When (pseudo) random number generators (RNGs) are tested under a "runs up" or "runs down" test, the expectation values described in Knuth II may not be appropriate. Those expectation values seem designed for RNG's which produce a huge number of different values, and are not accurate for RNG's which generate only a small population of values. These unreasonable expectations can produce the appearance of a problem, even where no problem exists.
Path: news.io.com!not-for-mail From: firstname.lastname@example.org (Terry Ritter) Newsgroups: sci.crypt Subject: Chi-Square Bias in Runs-Up/Down RNG Tests Date: Mon, 30 Jun 1997 05:04:23 GMT Organization: Illuminati Online Lines: 304 Message-ID: <email@example.com> NNTP-Posting-Host: dialup-02-014.austin.io.com X-Newsreader: Forte Free Agent 1.11/32.235 Xref: news.io.com sci.crypt:68609 INTRODUCTION When (pseudo) random number generators (RNGs) are tested under a "runs up" or "runs down" test, the expectation values described in Knuth II may not be appropriate. Those expectation values seem designed for RNG's which produce a huge number of different values, and are not accurate for RNG's which generate only a small population of values. These unreasonable expectations can produce the appearance of a problem, even where no problem exists. BACKGROUND Random number generators (RNG's) are state machines designed to produce values which pass statistical tests of randomness. One of the better such tests, surprisingly, is the "runs up" test, described in Knuth II  starting on p. 65. Basically, we take a sample value, whereupon we have a "run" of length 1. Then we take another sample, and if this is larger (smaller) than the previous value, we have extended a run up (down) by one count. Eventually the run "fails" and we increment a count for the previous length. Typically, we use chi-square to compare each accumulated length count to the expected value. But this implies that we *know* the expected value. Knuth II p. 65 refers us to exercise 14 (p. 74) which is the statistically simpler form where a value is discarded between each run. This in turn refers to the "Answers to Exercises" (p. 536) which gives the probability of each run length as: 1/r! - 1/(r+1)! The first term is the probability of getting the given run length *or more*, and the second is the probability for the next higher run length *or more*. Subtracting the second from the first gives us the probability of getting a run of *exactly* length r. After examining figure (9) on p. 65 it is easy to imagine that runs up (down) testing -- and the above formula -- apply directly to small populations (there, 0..9). The formula probably is correct for real values, and should be close for floats. But the formula is not right for 8-bit values, and the difference is significant. EXAMPLE Suppose we have a total population of 4 values, 0..3: If the first sample is 0, there are 3 possibilities which continue a run up. If the first sample is 1, there are 2; if 2 then 1; and if the first sample is 3, there is no possibility of continuing a run up because there is no higher value in the population. So, out of the 16 possible combinations of values, only 6 are runs up of length 2 (*): | 0 1 2 3 | 0 - * * * | 1 - - * * | 2 - - - * | 3 - - - - The figure shows all possible runs up of length 2: the first sample selects the row, and the next selects the column. The symbol - means we do not have a valid run up of 2; the symbol * means we do. So we find that the exact probability is 6 out of 16 instead of the 8 out of 16 we expect from the Knuth formula. This shows that the population size (the number of possible values) does indeed influence the probability value, independent of run length. IMPLICATIONS It is possible to count the number of acceptable byte combinations by scanning all possibilities of 2, 3, 4 bytes or more. Dividing the number of successes by the total number of possibilities gives the probability of success. Approaching the problem this way gives us a handful of results which are both unarguably correct and as precise as we can handle. For 8-bit values, pure brute force limits us to about 6 terms, which implies a maximum run length of only 5: | n 1/n! by count | | 2 0.50000000 0.49804688 | 3 0.16666666 0.16471863 | 4 0.04166666 0.04069708 | 5 0.00833333 0.00801224 | 6 0.00138888 0.00130929 This generates a comparison by run length: | r Knuth counting diff | | 1 0.500 0.502 0.002 | 2 0.333333 0.333328 0.000002 | 3 0.125 0.124 0.001 | 4 0.0333 0.0327 0.0006 | 5 0.0069 0.0067 0.0002 The difference between any pair of alternative probabilities is small. But this difference is multiplied by the number of samples. Then, in the chi-square computation, that result is squared and divided by the expected value. For a particular trial of 51200 samples (200 * 256), we would have the following expectations and results: | r Knuth counting diff sq chi sq term diff | | 1 25600.0 25497.6 102.4 10486 0.4 | 2 17066.6 17066.4 | 3 6400.0 6348.8 51.2 2621 0.4 | 4 1705.0 1674.2 30.76 946 0.55 | 5 353.3 343.0 10.0 100 0.28 | ---- | 1.63 So, over lengths 1..5, we see a chi-square bias of 1.63; including lengths 6 and 7 we might predict a total bias of about 2.0 (this does in fact occur at length 6). At 51,200 samples, we generally expect over 5 counts in each bin through r = 7, so we have 6 degrees of freedom. With a DF of 6, a chi-square difference of 2.0 is sufficient to move a probability from 0.90 to 0.95 or from 0.95 to 0.98, approximately, and from 0.01 to 0.05; this is a significant bias. This unbalance is obvious to the eye simply by noting the number of trials which have probabilities of 0.0xxxx versus those with probability 0.9xxxx. EXPERIMENT Exhaustive enumeration limits us to rather small term values, but this is hardly the only way to investigate the phenomena. Another way is to simply take a huge number of samples and report the accumulated probabilities. With 100M or 10**8 runs, we can hope to see 4 decimal digits of accuracy in the experimental values: | r Experiment Knuth counting | | 1 0.50194788 0.50000000 0.50195393 | 2 0.33332273 0.33333333 0.33332825 | 3 0.12400923 0.12500000 0.12402155 | 4 0.03270330 0.03333333 0.03268484 | 5 0.00670438 0.00694444 0.00670295 | 6 0.00112878 0.00119048 -1.0 | 7 0.00016154 0.00017361 -1.0 | 8 0.00001972 0.00002205 -1.0 | 9 0.00000222 0.00000248 -1.0 | 10 0.00000021 0.00000025 -1.0 | 11 0.00000001 0.00000002 -1.0 * At r = 1 we see an exact 4-place match to counting results, with only a 2-place match for the equation. * At r = 2 we get a 5-place match (versus only 4 for the equation), but do not have the accuracy to believe it, so this particular line is inconclusive. * At r = 3 we see a 4-place match to counting, versus only 2 for the equation. * At r = 4 we would have a 4-place match if we round to 4 places; the equation only matches 2. * At r = 5 we again get a 5-place match to counting, versus only 3 for the equation. * At r = 6 and above, there are no counting results. Based on this data, one is forced to conclude that the experimental run length values match the counting values typically 100x better than the alternative. Further, this is as good as one could reasonably expect, given the size of the experiment. THE COMBINATORIC MODEL Consider what can happen with two samples from a population of 4: | S1 S2 run-up | | 0 0 - | 0 1 * | 0 2 * | 0 3 * | 1 0 - | 1 1 - | 1 2 * | 1 3 * | 2 0 - | 2 1 - | 2 2 - | 2 3 * | 3 0 - | 3 1 - | 3 2 - | 3 3 - | --- | 6 Here we have 6 ordered pairs which each can be a run up. We do not know that they are runs of length 2, because that depends upon having a run failure (a non-increasing value) in the *next* sample. But, clearly, each run of length 3 can only be built upon a successful run of length 2, so these pairs obviously constitute the only possibilities for all runs of length 2 or more. The number of pairs which can participate in a run of length 2 is the number of symbols N taken 2 at a time, with no symbol repeated. This is just the number of *combinations* of the possible symbols taken 2 at a time. Each combination is a unique subset of the available symbols. Each of these combinations can be arranged either in an increasing or a decreasing order, so for each combination there is exactly one run up possibility and one run down possibility. Clearly, the number of possible runs up equals the number of possible runs down. We also note that N possibilities can be neither. So for length 2 we have: | N N N 2 | ( ) + ( ) + N = 2 ( ) + N = N | 2 2 2 | | (runs up + runs down + neither = total possibilities) so that | N 2 | ( ) = (N - N) / 2 = N (N-1) / 2 | 2 which is both correct and familiar. For higher runs lengths, there are more possible orderings for each combination, but still only one of these will be a valid run up, and only one other will be a valid run down. So if we are just counting possibilities, we can ignore the idea of ordering within each combination. Since each possible combination will have a single success, we only need to find the number of combinations, which is a standard calculation. COMPUTATION The term probability function (the number of possibilities which can be part of a run up or run down divided by the total number of possibilities) is just another view of an old friend: | N r | Pt(N,r) = ( ) / N | r The number of combinations of population N taken r at a time is the number of possible runs up of length r *and higher*. So, to find the probability of runs of a particular length we have: | P(N,r) = Pt(N,r) - Pt(N,r+1) which, for N = 256, produces the following correct results: | Byte Runs Up/Dn Probability by Run Length | | r prob | | 1 0.501953125000 | 2 0.333328247070 | 3 0.124021545053 | 4 0.032684844686 | 5 0.006702946664 | 6 0.001126633669 | 7 0.000160449945 | 8 0.000019817478 | 9 0.000002159795 | 10 0.000000210491 | 11 0.000000018541 | 12 0.000000001489 | 13 0.000000000110 | 14 0.000000000007 | 15 0.000000000000 These values closely match the experimental results from 2 billion (2 * 10**9) total runs. (The first 5 lines each match the experimental results in 5 places after the decimal, lines 6, 7 and 9 match 6 places, line 8 matches 7 places, and line 10 matches 8 places.) SUMMARY A source of experimental bias in "runs up" RNG testing has been identified. This bias is a result of using a formula perhaps intended for real values in tests of small populations. Based on exact exhaustive results, the number of possible runs of length r and above corresponds to the number of possible combinations of N things taken r at a time, for population N. This turns out to be a very straightforward and believable combinatoric model for these tests. The computation also corresponds to experimentally determined values across a wide range of run lengths in massive experiments. Correct expectation probabilities for byte value runs up or down have been tabulated. REFERENCE 1. Knuth, D. 1981. The Art of Computer Programming. Vol. II, Seminumerical Algorithms. Addison-Wesley. --- Terry Ritter firstname.lastname@example.org http://www.io.com/~ritter/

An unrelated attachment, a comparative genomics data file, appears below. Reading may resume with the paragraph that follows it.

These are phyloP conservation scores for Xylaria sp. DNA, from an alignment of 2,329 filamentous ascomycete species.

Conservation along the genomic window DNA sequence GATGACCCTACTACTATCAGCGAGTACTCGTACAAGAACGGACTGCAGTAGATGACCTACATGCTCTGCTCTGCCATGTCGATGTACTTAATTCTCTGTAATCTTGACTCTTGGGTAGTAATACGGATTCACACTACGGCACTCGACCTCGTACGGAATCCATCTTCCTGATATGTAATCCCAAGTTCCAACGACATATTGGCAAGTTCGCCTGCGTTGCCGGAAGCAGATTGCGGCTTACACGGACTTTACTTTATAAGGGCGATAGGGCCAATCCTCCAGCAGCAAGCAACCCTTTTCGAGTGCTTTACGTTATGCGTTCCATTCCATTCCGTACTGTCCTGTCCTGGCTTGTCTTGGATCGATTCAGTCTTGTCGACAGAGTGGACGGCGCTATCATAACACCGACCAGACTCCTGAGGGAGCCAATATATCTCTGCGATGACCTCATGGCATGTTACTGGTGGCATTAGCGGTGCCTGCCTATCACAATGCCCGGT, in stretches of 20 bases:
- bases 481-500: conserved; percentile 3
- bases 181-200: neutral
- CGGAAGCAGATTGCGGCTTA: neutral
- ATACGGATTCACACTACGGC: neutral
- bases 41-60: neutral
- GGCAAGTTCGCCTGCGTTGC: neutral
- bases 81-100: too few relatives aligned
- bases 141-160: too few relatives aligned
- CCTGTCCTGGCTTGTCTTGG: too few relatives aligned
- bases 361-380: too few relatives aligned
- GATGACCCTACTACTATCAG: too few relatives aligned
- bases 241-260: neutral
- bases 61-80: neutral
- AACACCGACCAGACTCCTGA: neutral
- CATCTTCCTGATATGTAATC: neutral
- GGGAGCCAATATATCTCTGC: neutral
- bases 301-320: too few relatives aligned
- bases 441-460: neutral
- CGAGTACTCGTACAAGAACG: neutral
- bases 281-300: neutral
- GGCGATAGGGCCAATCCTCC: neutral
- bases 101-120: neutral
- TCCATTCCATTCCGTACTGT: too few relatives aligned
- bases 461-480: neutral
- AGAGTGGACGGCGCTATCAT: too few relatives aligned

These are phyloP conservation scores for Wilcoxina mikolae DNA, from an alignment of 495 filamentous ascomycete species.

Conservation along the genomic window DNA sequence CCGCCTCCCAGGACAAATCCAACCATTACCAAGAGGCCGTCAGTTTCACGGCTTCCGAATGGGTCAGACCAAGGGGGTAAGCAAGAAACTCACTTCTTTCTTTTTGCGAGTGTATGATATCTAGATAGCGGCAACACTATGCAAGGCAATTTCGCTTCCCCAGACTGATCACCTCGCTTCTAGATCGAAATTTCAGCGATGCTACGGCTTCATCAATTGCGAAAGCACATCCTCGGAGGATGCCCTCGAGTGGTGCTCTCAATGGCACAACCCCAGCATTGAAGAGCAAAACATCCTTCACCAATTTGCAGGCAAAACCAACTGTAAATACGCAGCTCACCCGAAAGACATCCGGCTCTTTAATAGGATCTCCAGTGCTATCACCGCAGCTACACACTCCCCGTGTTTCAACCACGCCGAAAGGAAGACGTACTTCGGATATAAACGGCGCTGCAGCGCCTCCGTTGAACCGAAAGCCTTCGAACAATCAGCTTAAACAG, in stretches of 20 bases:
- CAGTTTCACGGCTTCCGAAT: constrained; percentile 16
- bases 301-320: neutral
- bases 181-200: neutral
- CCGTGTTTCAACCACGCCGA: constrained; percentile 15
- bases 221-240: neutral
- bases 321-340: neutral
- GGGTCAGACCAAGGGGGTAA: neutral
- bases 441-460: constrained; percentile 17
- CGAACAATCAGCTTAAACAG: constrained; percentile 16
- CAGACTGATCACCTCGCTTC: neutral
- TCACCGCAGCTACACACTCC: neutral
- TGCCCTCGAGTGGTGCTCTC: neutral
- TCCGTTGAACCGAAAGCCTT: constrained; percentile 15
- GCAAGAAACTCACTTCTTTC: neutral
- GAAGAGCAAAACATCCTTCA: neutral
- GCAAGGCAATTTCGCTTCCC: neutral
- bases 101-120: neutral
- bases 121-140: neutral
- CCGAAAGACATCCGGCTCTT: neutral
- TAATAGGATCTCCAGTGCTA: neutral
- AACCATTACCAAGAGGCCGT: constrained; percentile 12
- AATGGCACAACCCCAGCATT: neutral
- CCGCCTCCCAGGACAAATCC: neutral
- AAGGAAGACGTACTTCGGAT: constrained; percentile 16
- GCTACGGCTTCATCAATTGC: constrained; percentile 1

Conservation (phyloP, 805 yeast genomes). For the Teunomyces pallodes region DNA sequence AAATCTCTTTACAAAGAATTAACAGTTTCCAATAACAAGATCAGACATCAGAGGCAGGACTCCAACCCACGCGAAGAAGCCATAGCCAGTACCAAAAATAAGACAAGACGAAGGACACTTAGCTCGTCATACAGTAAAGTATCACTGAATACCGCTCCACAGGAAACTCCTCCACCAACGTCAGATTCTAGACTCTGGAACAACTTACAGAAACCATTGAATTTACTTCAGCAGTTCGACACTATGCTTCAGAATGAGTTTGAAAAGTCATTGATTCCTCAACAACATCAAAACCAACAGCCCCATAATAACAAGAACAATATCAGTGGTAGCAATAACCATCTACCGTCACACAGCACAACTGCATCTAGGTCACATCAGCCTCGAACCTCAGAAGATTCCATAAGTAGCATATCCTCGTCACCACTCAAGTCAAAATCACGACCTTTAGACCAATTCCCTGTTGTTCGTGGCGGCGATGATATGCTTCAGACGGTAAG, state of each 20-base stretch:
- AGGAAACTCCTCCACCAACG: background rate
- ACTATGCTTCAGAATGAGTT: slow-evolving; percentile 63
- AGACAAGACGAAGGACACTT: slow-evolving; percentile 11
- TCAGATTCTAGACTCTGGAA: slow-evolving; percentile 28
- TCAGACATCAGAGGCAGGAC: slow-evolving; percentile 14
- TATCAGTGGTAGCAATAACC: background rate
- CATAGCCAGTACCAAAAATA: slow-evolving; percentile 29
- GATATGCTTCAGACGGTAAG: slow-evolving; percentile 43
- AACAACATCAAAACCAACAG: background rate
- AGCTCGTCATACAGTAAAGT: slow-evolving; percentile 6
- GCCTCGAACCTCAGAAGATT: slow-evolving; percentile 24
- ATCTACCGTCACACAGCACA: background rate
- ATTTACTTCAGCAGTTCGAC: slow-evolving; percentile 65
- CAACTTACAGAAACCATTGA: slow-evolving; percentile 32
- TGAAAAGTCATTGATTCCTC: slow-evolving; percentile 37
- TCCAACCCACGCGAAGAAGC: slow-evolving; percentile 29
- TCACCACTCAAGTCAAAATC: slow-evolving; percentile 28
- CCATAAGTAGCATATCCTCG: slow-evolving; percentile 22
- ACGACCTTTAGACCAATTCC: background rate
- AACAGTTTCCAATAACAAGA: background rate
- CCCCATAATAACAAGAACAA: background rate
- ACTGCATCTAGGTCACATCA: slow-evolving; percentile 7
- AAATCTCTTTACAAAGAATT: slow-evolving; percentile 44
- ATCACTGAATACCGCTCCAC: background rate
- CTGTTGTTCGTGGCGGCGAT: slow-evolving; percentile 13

Last updated: 1997-12-25